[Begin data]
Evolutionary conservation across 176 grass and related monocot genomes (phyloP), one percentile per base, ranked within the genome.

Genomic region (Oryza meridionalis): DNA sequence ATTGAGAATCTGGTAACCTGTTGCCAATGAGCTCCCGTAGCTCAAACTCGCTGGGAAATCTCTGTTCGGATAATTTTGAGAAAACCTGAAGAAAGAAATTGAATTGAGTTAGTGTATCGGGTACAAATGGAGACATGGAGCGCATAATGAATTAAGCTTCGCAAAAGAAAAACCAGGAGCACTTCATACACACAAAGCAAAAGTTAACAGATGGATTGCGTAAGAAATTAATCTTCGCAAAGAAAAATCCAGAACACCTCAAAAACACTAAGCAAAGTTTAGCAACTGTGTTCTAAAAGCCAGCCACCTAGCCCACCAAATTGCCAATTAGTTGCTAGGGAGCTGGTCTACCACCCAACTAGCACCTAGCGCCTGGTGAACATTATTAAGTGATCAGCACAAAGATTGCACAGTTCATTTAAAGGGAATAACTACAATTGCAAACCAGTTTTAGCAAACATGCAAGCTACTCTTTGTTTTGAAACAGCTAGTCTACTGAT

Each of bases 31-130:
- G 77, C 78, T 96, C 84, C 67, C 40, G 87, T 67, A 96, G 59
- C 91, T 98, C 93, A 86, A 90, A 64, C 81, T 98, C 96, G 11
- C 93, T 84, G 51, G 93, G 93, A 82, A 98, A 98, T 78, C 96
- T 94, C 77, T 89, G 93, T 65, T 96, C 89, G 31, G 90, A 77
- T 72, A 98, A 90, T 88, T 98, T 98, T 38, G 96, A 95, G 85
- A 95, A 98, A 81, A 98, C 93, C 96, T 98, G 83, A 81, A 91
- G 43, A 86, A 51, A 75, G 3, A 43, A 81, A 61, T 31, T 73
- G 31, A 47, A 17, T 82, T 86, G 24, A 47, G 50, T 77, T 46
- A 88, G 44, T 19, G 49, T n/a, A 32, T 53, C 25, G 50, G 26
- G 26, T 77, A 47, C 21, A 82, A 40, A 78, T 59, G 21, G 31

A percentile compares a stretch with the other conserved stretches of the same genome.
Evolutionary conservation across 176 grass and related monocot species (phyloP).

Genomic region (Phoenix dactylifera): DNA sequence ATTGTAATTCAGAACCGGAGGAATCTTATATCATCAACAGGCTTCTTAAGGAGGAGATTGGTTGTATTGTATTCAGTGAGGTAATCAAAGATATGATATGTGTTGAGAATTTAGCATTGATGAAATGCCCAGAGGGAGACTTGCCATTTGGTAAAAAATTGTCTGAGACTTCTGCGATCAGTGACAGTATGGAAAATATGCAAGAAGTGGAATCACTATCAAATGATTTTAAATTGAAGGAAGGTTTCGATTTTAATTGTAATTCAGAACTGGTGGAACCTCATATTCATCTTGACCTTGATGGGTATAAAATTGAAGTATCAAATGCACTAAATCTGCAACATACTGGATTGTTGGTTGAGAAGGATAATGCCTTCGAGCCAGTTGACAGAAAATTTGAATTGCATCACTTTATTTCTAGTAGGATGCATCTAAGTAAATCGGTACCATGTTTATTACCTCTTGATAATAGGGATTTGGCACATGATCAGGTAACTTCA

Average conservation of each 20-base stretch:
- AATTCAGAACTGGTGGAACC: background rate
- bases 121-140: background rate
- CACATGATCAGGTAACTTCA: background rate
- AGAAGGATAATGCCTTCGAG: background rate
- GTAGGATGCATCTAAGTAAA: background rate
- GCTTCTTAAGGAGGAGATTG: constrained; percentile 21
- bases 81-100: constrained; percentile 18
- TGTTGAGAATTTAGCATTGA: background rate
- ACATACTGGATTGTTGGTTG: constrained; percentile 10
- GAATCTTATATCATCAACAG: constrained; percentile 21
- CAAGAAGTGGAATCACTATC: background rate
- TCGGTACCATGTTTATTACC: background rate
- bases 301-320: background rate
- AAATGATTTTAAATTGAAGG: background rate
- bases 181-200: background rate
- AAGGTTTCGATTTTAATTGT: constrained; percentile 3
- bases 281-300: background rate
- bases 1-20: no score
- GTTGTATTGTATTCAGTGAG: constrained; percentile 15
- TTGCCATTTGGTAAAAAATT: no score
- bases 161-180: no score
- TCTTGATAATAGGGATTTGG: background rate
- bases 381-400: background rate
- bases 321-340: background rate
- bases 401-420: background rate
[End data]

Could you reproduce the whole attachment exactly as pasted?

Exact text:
Evolutionary conservation across 176 grass and related monocot genomes (phyloP), one percentile per base, ranked within the genome.

Genomic region (Oryza meridionalis): DNA sequence ATTGAGAATCTGGTAACCTGTTGCCAATGAGCTCCCGTAGCTCAAACTCGCTGGGAAATCTCTGTTCGGATAATTTTGAGAAAACCTGAAGAAAGAAATTGAATTGAGTTAGTGTATCGGGTACAAATGGAGACATGGAGCGCATAATGAATTAAGCTTCGCAAAAGAAAAACCAGGAGCACTTCATACACACAAAGCAAAAGTTAACAGATGGATTGCGTAAGAAATTAATCTTCGCAAAGAAAAATCCAGAACACCTCAAAAACACTAAGCAAAGTTTAGCAACTGTGTTCTAAAAGCCAGCCACCTAGCCCACCAAATTGCCAATTAGTTGCTAGGGAGCTGGTCTACCACCCAACTAGCACCTAGCGCCTGGTGAACATTATTAAGTGATCAGCACAAAGATTGCACAGTTCATTTAAAGGGAATAACTACAATTGCAAACCAGTTTTAGCAAACATGCAAGCTACTCTTTGTTTTGAAACAGCTAGTCTACTGAT

Each of bases 31-130:
- G 77, C 78, T 96, C 84, C 67, C 40, G 87, T 67, A 96, G 59
- C 91, T 98, C 93, A 86, A 90, A 64, C 81, T 98, C 96, G 11
- C 93, T 84, G 51, G 93, G 93, A 82, A 98, A 98, T 78, C 96
- T 94, C 77, T 89, G 93, T 65, T 96, C 89, G 31, G 90, A 77
- T 72, A 98, A 90, T 88, T 98, T 98, T 38, G 96, A 95, G 85
- A 95, A 98, A 81, A 98, C 93, C 96, T 98, G 83, A 81, A 91
- G 43, A 86, A 51, A 75, G 3, A 43, A 81, A 61, T 31, T 73
- G 31, A 47, A 17, T 82, T 86, G 24, A 47, G 50, T 77, T 46
- A 88, G 44, T 19, G 49, T n/a, A 32, T 53, C 25, G 50, G 26
- G 26, T 77, A 47, C 21, A 82, A 40, A 78, T 59, G 21, G 31

A percentile compares a stretch with the other conserved stretches of the same genome.
Evolutionary conservation across 176 grass and related monocot species (phyloP).

Genomic region (Phoenix dactylifera): DNA sequence ATTGTAATTCAGAACCGGAGGAATCTTATATCATCAACAGGCTTCTTAAGGAGGAGATTGGTTGTATTGTATTCAGTGAGGTAATCAAAGATATGATATGTGTTGAGAATTTAGCATTGATGAAATGCCCAGAGGGAGACTTGCCATTTGGTAAAAAATTGTCTGAGACTTCTGCGATCAGTGACAGTATGGAAAATATGCAAGAAGTGGAATCACTATCAAATGATTTTAAATTGAAGGAAGGTTTCGATTTTAATTGTAATTCAGAACTGGTGGAACCTCATATTCATCTTGACCTTGATGGGTATAAAATTGAAGTATCAAATGCACTAAATCTGCAACATACTGGATTGTTGGTTGAGAAGGATAATGCCTTCGAGCCAGTTGACAGAAAATTTGAATTGCATCACTTTATTTCTAGTAGGATGCATCTAAGTAAATCGGTACCATGTTTATTACCTCTTGATAATAGGGATTTGGCACATGATCAGGTAACTTCA

Average conservation of each 20-base stretch:
- AATTCAGAACTGGTGGAACC: background rate
- bases 121-140: background rate
- CACATGATCAGGTAACTTCA: background rate
- AGAAGGATAATGCCTTCGAG: background rate
- GTAGGATGCATCTAAGTAAA: background rate
- GCTTCTTAAGGAGGAGATTG: constrained; percentile 21
- bases 81-100: constrained; percentile 18
- TGTTGAGAATTTAGCATTGA: background rate
- ACATACTGGATTGTTGGTTG: constrained; percentile 10
- GAATCTTATATCATCAACAG: constrained; percentile 21
- CAAGAAGTGGAATCACTATC: background rate
- TCGGTACCATGTTTATTACC: background rate
- bases 301-320: background rate
- AAATGATTTTAAATTGAAGG: background rate
- bases 181-200: background rate
- AAGGTTTCGATTTTAATTGT: constrained; percentile 3
- bases 281-300: background rate
- bases 1-20: no score
- GTTGTATTGTATTCAGTGAG: constrained; percentile 15
- TTGCCATTTGGTAAAAAATT: no score
- bases 161-180: no score
- TCTTGATAATAGGGATTTGG: background rate
- bases 381-400: background rate
- bases 321-340: background rate
- bases 401-420: background rate